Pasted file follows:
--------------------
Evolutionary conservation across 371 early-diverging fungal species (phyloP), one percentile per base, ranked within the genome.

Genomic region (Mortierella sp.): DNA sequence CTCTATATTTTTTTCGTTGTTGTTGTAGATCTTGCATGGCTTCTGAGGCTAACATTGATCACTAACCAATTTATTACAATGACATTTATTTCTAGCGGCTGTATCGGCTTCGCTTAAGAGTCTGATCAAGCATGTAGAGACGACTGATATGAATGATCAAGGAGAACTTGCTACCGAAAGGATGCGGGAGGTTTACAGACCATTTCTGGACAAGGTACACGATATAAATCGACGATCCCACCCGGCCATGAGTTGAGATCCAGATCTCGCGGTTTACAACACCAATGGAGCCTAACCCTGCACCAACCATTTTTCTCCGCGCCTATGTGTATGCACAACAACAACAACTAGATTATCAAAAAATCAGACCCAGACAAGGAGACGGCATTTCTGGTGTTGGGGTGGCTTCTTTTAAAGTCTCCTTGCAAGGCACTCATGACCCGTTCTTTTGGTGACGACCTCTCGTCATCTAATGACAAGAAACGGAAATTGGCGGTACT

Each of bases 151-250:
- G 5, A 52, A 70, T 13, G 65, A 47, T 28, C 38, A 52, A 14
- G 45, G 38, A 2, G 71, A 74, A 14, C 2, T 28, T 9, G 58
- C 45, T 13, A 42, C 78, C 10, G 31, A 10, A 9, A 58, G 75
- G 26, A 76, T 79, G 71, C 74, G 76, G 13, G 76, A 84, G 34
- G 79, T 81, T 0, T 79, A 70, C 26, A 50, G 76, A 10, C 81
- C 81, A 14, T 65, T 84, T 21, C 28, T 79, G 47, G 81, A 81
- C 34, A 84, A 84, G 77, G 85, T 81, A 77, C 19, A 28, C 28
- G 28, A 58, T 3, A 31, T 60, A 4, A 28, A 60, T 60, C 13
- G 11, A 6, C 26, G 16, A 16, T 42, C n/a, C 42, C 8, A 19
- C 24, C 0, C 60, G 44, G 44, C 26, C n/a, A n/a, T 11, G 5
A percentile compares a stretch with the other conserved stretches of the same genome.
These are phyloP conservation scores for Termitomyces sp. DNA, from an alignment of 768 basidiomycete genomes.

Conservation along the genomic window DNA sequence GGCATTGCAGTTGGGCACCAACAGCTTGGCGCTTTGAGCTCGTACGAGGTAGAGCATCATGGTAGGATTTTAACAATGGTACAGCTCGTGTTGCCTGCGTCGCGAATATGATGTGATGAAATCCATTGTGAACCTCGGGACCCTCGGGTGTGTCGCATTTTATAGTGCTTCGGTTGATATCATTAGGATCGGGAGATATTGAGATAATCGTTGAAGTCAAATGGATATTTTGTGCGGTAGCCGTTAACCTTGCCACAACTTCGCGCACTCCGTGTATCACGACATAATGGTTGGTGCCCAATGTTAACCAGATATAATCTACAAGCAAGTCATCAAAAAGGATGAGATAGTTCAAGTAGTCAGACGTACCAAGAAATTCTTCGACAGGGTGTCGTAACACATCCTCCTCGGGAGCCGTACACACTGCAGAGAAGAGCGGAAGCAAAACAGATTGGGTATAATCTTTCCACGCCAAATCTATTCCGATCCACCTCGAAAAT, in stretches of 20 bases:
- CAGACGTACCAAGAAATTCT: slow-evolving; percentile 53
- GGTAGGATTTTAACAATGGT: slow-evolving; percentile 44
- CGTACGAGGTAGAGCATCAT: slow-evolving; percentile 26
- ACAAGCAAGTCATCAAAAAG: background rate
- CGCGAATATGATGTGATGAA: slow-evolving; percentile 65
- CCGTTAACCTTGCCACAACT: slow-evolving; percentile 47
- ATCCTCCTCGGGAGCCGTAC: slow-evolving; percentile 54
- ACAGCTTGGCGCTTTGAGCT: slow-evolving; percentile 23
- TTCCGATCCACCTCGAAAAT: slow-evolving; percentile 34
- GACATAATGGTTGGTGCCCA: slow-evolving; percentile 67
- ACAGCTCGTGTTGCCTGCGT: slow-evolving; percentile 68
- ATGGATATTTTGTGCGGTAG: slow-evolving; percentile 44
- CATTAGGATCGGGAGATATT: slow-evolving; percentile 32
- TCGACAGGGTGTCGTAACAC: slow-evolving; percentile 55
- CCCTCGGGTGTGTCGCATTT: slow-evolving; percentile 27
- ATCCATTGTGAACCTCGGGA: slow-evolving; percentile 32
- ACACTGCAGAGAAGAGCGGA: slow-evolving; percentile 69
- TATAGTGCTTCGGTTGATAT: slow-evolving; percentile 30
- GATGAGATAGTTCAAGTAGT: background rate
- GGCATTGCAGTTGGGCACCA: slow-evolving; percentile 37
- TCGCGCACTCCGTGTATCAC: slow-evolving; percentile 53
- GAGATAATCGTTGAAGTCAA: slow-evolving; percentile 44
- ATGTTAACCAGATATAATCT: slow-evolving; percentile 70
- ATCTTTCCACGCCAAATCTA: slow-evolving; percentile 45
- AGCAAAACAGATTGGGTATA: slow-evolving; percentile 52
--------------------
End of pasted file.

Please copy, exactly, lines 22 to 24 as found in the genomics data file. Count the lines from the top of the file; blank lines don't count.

- CCGTTAACCTTGCCACAACT: slow-evolving; percentile 47
- ATCCTCCTCGGGAGCCGTAC: slow-evolving; percentile 54
- ACAGCTTGGCGCTTTGAGCT: slow-evolving; percentile 23